Nurses protest at Emek Yezreel College 370.
(photo credit: Hadar Zevulun)
The Tel Aviv Regional Labor Court convened on Tuesday night to hear the
government’s request for restraining orders against 28,000 nurses who have been
applying sanctions in the public hospitals for the last nine years, causing
serious disruption in hospitals, community health fund clinics and government
Realizing that their sanctions did not "hurt the government
enough" but still reluctant to cause damage to their patients, nurses across the
country walked off their jobs in hospital departments where lives would not be
at risk from 9 a.m. and returned at 1 p.m. Restricted numbers of nurses remained
staffed in intensive care and for giving out medications.
The Finance and
Health Ministries and Clalit Health Services decided to ask for the restraining
orders after they realized that negotiations had reached a dead end. Both the
Treasury and the Israel Nurses Association accused the other of foot dragging
and "lack of serious" in talks to reach a new wage agreement,which expires at
the end of December. The Treasury issued salary slips showing that nurses earn
"very good salaries" (usually hospital nurses who work frequent weekend and
holiday shifts), while the nurses’ union presented the wage slips of other
nurses who earn so little they are entitled to income supplements (mostly nurses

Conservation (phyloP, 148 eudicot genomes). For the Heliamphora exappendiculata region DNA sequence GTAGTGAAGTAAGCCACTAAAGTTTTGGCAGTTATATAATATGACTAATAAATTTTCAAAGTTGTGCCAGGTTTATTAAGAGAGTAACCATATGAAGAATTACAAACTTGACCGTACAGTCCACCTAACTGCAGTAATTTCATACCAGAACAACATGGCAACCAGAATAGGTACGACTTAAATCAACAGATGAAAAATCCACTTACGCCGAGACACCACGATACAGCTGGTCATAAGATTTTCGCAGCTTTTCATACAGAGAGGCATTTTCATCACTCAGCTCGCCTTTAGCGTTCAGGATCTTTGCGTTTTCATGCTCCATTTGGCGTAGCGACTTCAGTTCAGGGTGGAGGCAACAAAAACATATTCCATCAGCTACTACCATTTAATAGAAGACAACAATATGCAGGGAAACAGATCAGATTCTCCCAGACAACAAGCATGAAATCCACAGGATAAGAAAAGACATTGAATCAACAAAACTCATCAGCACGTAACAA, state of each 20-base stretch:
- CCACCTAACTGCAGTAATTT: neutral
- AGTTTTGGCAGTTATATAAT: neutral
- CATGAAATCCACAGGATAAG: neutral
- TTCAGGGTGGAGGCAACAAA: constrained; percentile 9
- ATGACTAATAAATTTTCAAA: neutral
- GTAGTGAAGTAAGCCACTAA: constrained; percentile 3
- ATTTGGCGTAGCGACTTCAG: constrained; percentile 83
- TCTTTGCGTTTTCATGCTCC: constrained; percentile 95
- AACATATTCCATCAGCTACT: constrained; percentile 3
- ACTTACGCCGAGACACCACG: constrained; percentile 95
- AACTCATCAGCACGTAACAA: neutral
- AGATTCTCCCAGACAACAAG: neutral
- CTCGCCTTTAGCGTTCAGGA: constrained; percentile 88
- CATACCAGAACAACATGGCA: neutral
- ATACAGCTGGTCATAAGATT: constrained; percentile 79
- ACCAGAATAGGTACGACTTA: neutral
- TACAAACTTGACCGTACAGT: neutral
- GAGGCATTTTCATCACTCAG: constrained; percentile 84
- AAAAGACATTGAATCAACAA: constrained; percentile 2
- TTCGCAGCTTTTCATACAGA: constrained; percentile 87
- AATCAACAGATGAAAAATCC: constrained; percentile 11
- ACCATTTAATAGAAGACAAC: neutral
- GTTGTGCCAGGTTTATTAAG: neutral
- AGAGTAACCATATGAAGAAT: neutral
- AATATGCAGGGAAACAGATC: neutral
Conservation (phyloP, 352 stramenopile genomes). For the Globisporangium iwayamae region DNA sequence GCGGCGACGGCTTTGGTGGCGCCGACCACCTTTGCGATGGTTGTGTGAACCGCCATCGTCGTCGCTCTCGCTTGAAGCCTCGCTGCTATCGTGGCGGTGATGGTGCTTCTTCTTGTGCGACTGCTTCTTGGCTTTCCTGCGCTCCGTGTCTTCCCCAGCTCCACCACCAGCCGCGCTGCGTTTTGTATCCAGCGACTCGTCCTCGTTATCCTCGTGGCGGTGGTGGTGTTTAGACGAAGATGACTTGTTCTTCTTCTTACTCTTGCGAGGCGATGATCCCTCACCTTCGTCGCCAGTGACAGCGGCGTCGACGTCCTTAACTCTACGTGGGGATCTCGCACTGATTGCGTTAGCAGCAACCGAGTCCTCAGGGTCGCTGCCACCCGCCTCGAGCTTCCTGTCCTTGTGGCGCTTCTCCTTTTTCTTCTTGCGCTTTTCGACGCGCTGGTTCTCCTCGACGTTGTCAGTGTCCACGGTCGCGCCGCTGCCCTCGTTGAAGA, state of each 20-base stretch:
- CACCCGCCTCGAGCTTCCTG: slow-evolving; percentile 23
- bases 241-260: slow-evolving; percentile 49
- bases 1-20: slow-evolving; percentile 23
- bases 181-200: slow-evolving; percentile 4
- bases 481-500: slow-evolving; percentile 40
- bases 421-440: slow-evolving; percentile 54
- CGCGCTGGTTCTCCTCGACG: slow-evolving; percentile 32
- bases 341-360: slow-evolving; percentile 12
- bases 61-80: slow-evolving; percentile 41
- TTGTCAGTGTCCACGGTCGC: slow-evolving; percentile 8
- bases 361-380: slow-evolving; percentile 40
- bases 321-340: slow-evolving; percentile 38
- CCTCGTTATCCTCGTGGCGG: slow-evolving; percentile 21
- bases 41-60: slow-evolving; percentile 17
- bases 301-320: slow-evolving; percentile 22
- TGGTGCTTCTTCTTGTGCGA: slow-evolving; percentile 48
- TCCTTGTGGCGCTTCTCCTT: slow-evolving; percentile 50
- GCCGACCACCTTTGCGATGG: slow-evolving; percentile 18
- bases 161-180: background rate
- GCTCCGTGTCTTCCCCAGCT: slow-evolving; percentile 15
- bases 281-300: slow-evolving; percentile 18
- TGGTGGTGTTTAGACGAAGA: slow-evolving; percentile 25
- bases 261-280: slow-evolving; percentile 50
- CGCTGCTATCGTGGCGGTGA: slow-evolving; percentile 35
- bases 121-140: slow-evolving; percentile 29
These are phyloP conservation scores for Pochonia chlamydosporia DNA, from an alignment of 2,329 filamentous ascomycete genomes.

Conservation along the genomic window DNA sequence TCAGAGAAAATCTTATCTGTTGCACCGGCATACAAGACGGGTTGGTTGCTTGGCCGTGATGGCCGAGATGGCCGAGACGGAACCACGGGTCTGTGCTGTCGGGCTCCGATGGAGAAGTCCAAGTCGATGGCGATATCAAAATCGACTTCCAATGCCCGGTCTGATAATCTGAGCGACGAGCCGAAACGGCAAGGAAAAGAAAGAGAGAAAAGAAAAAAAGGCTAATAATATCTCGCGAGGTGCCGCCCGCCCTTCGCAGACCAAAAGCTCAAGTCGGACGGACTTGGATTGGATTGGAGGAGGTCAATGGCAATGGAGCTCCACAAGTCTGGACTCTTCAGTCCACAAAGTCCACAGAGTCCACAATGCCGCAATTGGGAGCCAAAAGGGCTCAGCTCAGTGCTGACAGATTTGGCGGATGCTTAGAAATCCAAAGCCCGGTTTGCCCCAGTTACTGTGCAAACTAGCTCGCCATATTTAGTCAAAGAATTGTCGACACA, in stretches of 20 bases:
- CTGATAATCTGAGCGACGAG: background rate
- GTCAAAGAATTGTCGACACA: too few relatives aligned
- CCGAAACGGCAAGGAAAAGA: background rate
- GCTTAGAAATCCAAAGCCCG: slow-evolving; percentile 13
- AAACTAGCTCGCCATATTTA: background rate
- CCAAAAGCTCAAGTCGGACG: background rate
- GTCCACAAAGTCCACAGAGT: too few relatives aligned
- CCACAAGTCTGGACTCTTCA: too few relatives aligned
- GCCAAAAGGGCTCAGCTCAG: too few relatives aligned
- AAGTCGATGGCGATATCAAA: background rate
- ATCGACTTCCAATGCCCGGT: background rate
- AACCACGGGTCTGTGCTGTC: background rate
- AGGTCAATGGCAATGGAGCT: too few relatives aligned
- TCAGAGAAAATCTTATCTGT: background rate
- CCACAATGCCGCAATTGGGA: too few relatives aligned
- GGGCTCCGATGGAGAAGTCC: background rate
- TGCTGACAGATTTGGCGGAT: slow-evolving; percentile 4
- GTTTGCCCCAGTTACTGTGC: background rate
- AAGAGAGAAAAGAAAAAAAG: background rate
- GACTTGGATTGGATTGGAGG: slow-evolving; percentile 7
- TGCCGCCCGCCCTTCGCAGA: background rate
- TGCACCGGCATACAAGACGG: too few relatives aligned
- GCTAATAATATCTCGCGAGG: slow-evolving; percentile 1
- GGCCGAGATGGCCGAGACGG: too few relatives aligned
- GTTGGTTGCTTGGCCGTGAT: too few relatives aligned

working in community clinics who work conventional hours).
As damage to
the health system’s normal routines accumulated, the School Health Service
developed a major backlog in scheduled vaccinations of pupils, and tipat halav
(well-baby) stations continue to fall behind in vaccinating, measuring and
testing babies and toddlers.
Thousands of elective (not emergency)
operations and treatments have been postponed, creating a queue that will take
months to eliminate. Despite the disagreement, both sides agree that there is a
severe shortage of nurses in the country. Despite their suffering, patients
generally voiced their support for the nurses in their struggle.
MK Ilan Gillon launched on Tuesday a campaign for handing out white rubber
bracelets to arouse public support for the nurses’ demands. Hadash MK Dov Khenin
charged that it "wasn’t the nurses who abandoned their patients on Tuesday
morning but the government. Although Histadrut chairman Ofer Eini called on
Prime Minister (and formally health minister) Binyamin Netanyahu to get involved
immediately in the labor unrest, he has not done so. Gillon called on Netanyahu
to visit the hospitals himself to see the patients’ and nurses’ problems.